The trend seems to be toward more open, fluid, feminist structures and away from rigid, patriarchal ones; toward democratic consensus processes and away from hierarchy and authoritarianism, toward secular communities of great diversity, centered on practice in the world, in families, in relationships, and concerned with the traditional female values of caring and nurturance.

In recent years there have been rumblings and reevaluations constellating among female adherents of Western spiritual traditions as well. Respondingto similar strains of male-centeredness and misogyny in Christianity and Judaism, groups of women have been creating new forms of expression for their spiritual life. Some have turned to Goddess worship, others to indigenous traditional forms—Native American, African, Hawaiian—more consonant with their values and instincts, while still others are creating a new women’s spirituality. Another response has been to remain affiliated with the original tradition while attempting to change it from within.

‘For some,’ write Carol Christ and Judith Plaskow, ‘the vision of transcendence within tradition is seen as an authentic core of revelation pointing towards freedom from oppression, a freedom that they believe is articulated more clearly and consistently within tradition than without. Others believe that the pre-biblical past or modern experience provide more authentic sources for feminist theology and vision.’ For example, women in the Catholic Church, including many nuns, have for years been militating for ordination of women priests. More recently a second group, rejecting priesthood asa manifestation of patriarchy, have abandoned this ambition and instead are creating their own forms within the structure of the church. Their new forms are nonhierarchical and ecumenical in spirit, such as rituals of baptism and communion based on the circle, open to all. And they are incorporating elements from other traditions, for example the sharing of bread and wine of the Jewish Sabbath. No longer “going along,” no longer battling, they call themselves Women church, and their influence is growing.’

‘That patriarchical religion is unhealthy for women is rather obvious,’ writes Charlene Spretnak, a long-time vipassana practitioner and editor of the groundbreaking anthology The Politics of Women’s Spirituality. ‘To survive and evolve as free women, we must maintain unity and draw on our inner resources.’ On an intellectual level, she says, it was always clear to her that all time (and all space) was of one essence—was now. But, she says,

‘I never felt that knowledge as an experiential truth until I encountered women’s spirituality and discovered that temporal boundaries can be rather simply dissolved by the female mind’s propensity for empathetic comprehension and bonding. Through ritual moments and countless meditations, through absorbing the sacred myths of our prepatriarchal foremothers and passing them on to my daughter, through experiencing in my own daughter/mother mind and body the mysteries celebrated in the ancient rites, I have come to know, to feel oneness with all the millions of women who have lived, who live, and who will live.’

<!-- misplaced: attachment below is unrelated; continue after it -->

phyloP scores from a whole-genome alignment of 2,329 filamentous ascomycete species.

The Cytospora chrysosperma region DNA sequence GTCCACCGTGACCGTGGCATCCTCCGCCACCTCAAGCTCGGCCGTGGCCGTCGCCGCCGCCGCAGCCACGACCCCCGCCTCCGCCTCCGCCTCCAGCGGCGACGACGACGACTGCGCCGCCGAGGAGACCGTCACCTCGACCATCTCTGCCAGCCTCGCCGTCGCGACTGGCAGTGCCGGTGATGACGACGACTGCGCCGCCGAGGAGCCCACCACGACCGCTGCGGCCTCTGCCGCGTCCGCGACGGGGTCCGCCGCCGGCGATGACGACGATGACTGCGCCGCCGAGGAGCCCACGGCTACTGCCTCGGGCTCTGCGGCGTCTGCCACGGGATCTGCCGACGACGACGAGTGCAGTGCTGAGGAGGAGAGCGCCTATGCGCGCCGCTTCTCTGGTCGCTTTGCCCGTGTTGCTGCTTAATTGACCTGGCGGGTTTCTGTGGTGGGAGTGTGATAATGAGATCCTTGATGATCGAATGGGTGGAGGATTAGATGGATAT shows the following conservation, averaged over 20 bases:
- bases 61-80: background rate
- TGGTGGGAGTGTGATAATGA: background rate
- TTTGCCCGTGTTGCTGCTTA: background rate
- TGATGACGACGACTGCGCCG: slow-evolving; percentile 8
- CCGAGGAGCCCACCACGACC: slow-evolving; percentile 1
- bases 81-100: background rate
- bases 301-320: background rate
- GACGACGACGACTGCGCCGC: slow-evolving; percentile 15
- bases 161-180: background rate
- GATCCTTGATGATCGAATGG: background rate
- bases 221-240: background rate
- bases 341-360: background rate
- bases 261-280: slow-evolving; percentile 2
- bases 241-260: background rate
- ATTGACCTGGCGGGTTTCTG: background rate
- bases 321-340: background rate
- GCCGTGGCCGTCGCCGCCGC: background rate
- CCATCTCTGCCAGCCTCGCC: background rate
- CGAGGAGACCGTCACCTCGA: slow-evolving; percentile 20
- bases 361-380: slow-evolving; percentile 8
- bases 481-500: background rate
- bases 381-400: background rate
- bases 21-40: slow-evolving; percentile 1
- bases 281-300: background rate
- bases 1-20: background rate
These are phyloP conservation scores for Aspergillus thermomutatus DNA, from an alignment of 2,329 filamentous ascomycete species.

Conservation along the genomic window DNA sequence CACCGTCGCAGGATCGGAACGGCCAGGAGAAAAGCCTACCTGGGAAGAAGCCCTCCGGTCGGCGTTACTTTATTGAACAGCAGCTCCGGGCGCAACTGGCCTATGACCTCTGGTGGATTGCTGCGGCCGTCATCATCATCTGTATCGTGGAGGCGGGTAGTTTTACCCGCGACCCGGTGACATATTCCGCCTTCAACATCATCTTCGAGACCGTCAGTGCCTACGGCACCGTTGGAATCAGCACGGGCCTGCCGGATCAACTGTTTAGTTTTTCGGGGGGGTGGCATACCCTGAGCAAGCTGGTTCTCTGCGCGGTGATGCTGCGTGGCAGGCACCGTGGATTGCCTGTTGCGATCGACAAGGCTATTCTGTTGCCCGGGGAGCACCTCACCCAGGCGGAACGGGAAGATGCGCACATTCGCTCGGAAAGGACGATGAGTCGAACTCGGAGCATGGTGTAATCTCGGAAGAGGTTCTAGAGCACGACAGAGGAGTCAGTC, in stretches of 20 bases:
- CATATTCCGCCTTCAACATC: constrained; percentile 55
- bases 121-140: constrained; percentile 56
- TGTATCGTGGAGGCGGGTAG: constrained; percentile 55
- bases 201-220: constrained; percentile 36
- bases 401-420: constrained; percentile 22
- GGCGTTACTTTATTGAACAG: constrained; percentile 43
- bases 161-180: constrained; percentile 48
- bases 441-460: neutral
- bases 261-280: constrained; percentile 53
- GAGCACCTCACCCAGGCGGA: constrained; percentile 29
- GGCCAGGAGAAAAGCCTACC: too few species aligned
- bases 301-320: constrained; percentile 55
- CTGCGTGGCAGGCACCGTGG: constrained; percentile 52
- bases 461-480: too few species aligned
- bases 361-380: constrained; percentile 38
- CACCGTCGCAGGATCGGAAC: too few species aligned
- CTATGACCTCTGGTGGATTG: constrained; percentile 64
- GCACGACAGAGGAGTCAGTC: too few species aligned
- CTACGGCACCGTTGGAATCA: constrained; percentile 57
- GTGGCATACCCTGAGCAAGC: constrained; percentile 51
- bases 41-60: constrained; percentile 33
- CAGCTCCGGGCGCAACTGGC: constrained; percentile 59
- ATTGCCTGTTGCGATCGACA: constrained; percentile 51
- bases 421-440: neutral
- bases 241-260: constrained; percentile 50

More and more these days, for men as well as for women, these considerations are neither irrelevant nor alien. Here again, for example, is R.H. Blyth:

‘What claim can Zen possibly have to universality when it ignores one half of humanity, and assumes sexlessness, that is halflessness, in the other? Religion has always omitted women, as it has omitted nature, and human nature, but the result has been that religion has omitted itself.’

And Jack Kornfield, a vipassana teacher and cofounder of the Insight Meditation Society, recently stated:

‘Some of the most important changes in Buddhism in our time will be the positive result of reintroducing the feminine. Specifically I mean a return to the heart, the validation of feelings and emotion, receptivity, and connection to the earth. Till now, Buddhism has been preserved in a fundamentally masculine context, with stress on knowing rather than on heart and feeling. And it’s gotten out of balance. Bringing spirituality back into the body and the feelings and the heart is needed to heal both Buddhism and the earth.’

Finally, here is Robert Aitken, one of the most respected Zen teachers in America, writing in Parabola:

‘Vajrayana people are fond of criticizing Zen students for their black robes, black cushions, and solemn faces, implying that we tend to shut ourselves from our natural being. They are right in some respects. Dark, unpatterned clothing and black cushions help to minimize distractions in the dojo, and encourage the deep-dream dimensions of makyō [visionary and other altered states occurring during zazen], but solemn faces and the overemphasis on “great determination” and endurance reflect our samurai inheritance, an accretion on the Buddha Dharma that should be wiped away. For “samurai,” read “male.” In Far Eastern culture, the female virtues in women and in men tend to be covered over. In wiping the samurai from Zen practice, we expose gentle human nature that nurtures our own aspirations and those of all beings.’ (pp. 30-32).

Friedman - Meetings With Remarkable Women-Buddhist Teachers in America (1987) REDUX

About the author

Rob Hogendoorn

Investigative reporter and academic researcher Rob Hogendoorn (b. 1964) began researching the reception of Buddhism in Western society and culture in the early 1990s. His modus operandi remained the same ever since: independent, inquisitive and provocative.